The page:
“There is now accumulating evidence that SABR is effective for patients with oligometastatic disease, but there are currently no biomarkers that help us to determine who benefits most from this treatment. Our findings represent the first molecular marker that may predict a benefit of SABR in patients with oligometastatic disease. If additional validation of this mutational signature bears out in other cohorts, then we could potentially use it to personalize which patients with oligometastatic prostate cancer should receive SABR,” commented Diehn.

Read more coverage of ASTRO 2019

For more information: www.astro.org

Related Content

(a) A schematic of cycloidal computed tomography (not to scale, seen from top); by adding an array of beam stops in front of the detector, the setup is transformed into an edge-illumination x-ray phase-contrast imaging device. (b) A sinogram sampling grid for a rotation-only scheme. (c) A sinogram sampling grid for a cycloidal scheme. The grids are shown for one mask period and a subset of rotation angles; the combination of empty and filled circles shows the grids that would be achieved through fine latera

(a) A schematic of cycloidal computed tomography (not to scale, seen from top); by adding an array of beam stops in front of the detector, the setup is transformed into an edge-illumination x-ray phase-contrast imaging device. (b) A sinogram sampling grid for a rotation-only scheme. (c) A sinogram sampling grid for a cycloidal scheme. The grids are shown for one mask period and a subset of rotation angles; the combination of empty and filled circles shows the grids that would be achieved through fine lateral sampling (requiring dithering); the filled circles show the data that are sampled without dithering.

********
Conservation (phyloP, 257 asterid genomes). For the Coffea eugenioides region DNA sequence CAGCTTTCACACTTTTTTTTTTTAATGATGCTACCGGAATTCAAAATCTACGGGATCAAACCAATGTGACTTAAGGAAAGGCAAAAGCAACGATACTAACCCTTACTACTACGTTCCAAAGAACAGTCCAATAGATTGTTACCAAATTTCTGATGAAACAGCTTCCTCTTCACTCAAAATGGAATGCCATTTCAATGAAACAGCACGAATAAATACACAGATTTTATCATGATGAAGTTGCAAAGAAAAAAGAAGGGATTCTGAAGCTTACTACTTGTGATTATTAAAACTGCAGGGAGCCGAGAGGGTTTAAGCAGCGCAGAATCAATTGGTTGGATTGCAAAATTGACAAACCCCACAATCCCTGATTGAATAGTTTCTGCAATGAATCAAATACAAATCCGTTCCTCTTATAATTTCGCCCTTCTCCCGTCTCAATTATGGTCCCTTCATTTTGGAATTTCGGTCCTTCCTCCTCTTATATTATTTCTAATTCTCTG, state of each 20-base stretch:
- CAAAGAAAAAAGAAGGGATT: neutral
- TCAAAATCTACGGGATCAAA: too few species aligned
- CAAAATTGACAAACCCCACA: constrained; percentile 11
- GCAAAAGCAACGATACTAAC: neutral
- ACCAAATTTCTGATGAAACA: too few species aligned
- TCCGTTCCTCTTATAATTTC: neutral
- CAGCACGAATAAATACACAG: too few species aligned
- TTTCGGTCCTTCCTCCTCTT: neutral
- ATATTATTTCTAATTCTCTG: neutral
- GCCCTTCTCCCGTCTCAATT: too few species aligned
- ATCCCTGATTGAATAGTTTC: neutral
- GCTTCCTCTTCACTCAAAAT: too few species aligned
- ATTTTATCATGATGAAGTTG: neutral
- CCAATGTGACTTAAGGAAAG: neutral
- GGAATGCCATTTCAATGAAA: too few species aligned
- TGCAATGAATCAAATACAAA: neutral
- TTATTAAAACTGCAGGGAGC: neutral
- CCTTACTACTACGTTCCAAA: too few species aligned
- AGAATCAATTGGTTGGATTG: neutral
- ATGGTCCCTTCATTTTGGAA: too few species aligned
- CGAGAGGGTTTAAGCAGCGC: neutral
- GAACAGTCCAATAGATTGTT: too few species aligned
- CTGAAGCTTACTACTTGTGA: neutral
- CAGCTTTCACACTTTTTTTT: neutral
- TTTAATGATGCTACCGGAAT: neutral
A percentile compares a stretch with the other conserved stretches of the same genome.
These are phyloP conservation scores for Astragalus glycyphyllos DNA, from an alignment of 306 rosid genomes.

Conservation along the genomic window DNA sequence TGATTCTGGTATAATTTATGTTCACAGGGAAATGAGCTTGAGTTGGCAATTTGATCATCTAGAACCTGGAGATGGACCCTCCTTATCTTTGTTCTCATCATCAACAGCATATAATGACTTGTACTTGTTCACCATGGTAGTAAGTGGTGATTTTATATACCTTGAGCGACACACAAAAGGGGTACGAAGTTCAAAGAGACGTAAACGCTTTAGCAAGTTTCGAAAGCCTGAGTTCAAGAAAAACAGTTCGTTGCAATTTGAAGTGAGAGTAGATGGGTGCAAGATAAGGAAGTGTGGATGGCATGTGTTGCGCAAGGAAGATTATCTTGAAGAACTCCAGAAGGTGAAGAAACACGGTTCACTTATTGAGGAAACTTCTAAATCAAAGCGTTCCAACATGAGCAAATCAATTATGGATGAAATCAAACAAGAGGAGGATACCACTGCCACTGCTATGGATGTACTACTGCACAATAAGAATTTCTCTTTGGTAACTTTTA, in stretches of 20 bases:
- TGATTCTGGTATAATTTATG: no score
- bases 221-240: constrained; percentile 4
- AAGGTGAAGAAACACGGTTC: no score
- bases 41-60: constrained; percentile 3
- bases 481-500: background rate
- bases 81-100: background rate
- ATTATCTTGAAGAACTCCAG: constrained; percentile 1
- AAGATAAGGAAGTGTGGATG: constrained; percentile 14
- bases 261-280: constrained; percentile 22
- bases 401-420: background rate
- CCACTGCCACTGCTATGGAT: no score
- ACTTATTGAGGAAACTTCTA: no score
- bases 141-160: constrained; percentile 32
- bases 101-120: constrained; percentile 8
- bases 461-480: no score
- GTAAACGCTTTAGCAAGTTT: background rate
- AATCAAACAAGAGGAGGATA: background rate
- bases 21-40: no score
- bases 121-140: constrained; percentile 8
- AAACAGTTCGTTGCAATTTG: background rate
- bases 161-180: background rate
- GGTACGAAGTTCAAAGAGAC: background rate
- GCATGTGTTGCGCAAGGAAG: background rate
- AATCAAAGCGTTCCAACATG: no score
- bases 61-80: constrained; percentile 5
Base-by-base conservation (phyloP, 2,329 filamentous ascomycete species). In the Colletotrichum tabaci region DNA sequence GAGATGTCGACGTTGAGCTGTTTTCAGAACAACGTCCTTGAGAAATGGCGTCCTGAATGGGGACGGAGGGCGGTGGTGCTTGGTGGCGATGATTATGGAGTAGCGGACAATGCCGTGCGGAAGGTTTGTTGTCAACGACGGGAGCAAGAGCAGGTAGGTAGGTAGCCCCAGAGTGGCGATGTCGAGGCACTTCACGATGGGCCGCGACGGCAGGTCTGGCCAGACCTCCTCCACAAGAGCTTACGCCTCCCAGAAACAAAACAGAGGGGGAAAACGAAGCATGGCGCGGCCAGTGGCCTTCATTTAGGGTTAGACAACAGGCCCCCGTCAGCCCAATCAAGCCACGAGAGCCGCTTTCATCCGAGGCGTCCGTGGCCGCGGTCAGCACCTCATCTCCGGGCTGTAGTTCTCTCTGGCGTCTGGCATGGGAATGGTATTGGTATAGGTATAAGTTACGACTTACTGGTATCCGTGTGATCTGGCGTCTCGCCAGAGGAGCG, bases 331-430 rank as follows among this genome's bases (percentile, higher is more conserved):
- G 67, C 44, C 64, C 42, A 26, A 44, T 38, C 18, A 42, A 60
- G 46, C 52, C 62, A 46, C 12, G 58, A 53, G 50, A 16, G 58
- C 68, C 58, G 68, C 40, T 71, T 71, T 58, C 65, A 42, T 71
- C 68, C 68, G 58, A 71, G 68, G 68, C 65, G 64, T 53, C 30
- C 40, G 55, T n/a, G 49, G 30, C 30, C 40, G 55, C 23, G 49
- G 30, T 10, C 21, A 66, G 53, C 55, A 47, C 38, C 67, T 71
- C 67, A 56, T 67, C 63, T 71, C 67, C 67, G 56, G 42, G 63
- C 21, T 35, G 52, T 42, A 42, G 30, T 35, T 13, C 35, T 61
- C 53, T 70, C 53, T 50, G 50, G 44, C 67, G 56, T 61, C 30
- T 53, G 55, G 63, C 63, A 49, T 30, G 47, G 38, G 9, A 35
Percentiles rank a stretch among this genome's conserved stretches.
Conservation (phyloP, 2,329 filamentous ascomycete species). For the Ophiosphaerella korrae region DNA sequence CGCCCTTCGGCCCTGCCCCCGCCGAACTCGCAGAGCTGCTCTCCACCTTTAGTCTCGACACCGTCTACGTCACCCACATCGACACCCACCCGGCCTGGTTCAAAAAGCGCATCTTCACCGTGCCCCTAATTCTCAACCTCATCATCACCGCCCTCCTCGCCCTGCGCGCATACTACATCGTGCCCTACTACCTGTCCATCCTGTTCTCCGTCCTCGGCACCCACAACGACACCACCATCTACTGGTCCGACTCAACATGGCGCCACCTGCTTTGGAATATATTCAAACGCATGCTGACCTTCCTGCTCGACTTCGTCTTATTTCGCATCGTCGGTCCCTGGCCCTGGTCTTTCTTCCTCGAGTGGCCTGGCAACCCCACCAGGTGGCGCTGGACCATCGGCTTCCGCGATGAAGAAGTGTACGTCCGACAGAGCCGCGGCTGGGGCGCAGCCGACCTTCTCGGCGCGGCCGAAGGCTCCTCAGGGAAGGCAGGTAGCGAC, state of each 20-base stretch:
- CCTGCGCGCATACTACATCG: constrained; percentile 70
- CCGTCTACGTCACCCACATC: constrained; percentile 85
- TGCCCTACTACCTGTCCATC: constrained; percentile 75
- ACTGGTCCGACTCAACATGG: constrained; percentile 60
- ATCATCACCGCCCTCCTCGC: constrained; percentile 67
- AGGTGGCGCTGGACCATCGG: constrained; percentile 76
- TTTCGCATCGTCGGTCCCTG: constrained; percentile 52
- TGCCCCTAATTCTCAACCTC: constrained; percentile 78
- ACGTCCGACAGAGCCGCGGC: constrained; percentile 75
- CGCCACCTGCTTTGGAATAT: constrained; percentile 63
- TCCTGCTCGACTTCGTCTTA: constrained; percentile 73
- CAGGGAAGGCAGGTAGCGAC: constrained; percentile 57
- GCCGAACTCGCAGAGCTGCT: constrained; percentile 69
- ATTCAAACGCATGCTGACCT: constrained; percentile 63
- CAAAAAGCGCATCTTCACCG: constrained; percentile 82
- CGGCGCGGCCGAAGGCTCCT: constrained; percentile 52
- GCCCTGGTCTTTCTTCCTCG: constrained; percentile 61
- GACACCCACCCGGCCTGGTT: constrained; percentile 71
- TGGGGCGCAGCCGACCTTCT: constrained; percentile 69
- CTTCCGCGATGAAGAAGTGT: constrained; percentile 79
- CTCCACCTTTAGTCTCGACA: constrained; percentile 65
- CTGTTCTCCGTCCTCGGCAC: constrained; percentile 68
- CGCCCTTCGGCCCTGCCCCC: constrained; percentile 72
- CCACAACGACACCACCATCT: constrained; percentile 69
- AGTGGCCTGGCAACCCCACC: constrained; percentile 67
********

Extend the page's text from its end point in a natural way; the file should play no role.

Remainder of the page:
News | Computed Tomography (CT) | July 24, 2020
July 24, 2020 — A computed tomography (CT) sca
In I-131 cancer therapy, decay events damage sensitive DNA within a tumor cell nucleus, causing catastrophic single and double strand breaks. Clinical use of antibody-delivered Auger emitters could open a window for the targeted destruction of extracellular COVID-19 virions, decreasing the viral load during active infection and potentially easing the disease burden for a patient. View all figures from this study.  http://jnm.snmjournals.org/content/early/2020/07/16/jnumed.120.249748.full.pdf+html

In I-131 cancer therapy, decay events damage sensitive DNA within a tumor cell nucleus, causing catastrophic single and double strand breaks. Clinical use of antibody-delivered Auger emitters could open a window for the targeted destruction of extracellular COVID-19 virions, decreasing the viral load during active infection and potentially easing the disease burden for a patient. View all figures from this study.

 

News | Coronavirus (COVID-19) | July 22, 2020 | Dave Fornell, Editor
July 22, 2020 — One of the first studies has been published that looks at the use of...
Medical professionals around the world have been feeding lung X-rays into a database since the beginning of the pandemic

Pre-processing results. Image courtesy of Applied Sciences.

News | Coronavirus (COVID-19) | July 22, 2020
July 22, 2020 — Researchers from the Departme
Pioneering study, which included humans, led by Tel Aviv University researchers contradicts widespread conjectures
News | Magnetic Resonance Imaging (MRI) | July 21, 2020
July 21, 2020 — Researchers at Tel Aviv University, led by Prof.

Fig. 1 The basis of high-sensitivity SPION imaging at ultra-low magnetic fields.